Record Display for the EPA National Library Catalog


Main Title Air Quality Impacts Using SRC Versus Conventional Coal in Power Plants.
Author Leichter, Irving ; Koch, R. C. ; Nagda, N. L. ; Swift, J. L. ;
CORP Author Hittman Associates, Inc., Columbia, MD.;Industrial Environmental Research Lab., Research Triangle Park, NC.
Year Published 1978
Report Number EPA-68-02-2162; EPA/600/7-78/023;
Stock Number PB-290 237
Additional Subjects Air pollution ; Electric power plants ; Coal ; Coal gasification ; Sulfur dioxide ; Nitrogen oxides ; Particles ; Industrial wastes ; Combustion products ; Concentration(Composition) ; Standards ; Comparison ; Solvent-refined coal ; Air quality ; Air pollution abatement ; Gaussian plume models ; Numerical solution
Library Call Number Additional Info Location Last
NTIS  PB-290 237 Some EPA libraries have a fiche copy filed under the call number shown. 07/26/2022
Collation 356p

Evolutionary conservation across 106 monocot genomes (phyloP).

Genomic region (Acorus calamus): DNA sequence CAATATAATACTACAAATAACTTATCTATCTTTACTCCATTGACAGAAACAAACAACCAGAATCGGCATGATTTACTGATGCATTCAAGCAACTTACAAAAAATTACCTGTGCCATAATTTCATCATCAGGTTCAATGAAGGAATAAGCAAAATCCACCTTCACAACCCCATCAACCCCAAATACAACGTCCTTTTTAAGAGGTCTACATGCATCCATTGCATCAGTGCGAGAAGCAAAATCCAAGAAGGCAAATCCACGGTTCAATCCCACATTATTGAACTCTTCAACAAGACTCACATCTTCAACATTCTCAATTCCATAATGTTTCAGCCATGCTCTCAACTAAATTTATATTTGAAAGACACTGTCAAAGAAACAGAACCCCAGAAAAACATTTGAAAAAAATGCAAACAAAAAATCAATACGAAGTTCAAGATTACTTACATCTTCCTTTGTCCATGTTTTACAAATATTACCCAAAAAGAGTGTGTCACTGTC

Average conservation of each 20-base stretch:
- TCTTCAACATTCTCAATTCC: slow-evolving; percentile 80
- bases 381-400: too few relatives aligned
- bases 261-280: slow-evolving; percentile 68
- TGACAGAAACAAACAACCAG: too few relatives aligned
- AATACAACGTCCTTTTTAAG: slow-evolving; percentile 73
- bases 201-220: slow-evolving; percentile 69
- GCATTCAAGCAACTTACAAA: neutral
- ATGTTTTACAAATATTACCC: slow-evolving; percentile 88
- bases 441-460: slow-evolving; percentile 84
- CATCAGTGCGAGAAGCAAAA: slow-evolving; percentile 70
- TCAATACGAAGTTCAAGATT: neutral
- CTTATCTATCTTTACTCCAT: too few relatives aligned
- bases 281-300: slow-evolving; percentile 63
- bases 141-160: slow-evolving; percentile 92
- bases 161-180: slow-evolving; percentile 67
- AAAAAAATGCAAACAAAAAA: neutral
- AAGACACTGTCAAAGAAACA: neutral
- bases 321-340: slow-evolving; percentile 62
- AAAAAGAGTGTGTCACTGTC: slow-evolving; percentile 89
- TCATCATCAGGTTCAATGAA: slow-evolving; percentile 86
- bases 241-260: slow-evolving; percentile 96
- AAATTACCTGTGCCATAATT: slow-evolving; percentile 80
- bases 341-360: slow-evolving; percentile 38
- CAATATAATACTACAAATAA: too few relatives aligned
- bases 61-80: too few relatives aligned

The report gives results of air quality modeling to assess the impact of burning solvent-refined coal (SRC) instead of conventional coal in three power plants which exceeded National Ambient Air Quality Standards when burning conventional coal. The EPA CRSTER Gaussian plume model with minor modifications was used to calculate ambient air pollution concentrations (for SO2, NOx, and particulates) when (a) conventional coal and (b) SRC were burned. SRC test burn emissions data were used to determine emission factors for the three pollutants when burning SRC at each plant . The most significant impact of switching from conventional coal to SRC was the reduction of SO2 and particulate concentrations at each plant. The highest 20 maximum 24-hour SO2 concentrations were reduced by 60-75%. At all three plants, the annual mean particulate concentrations were reduced to essentially background levels when SRC was burned.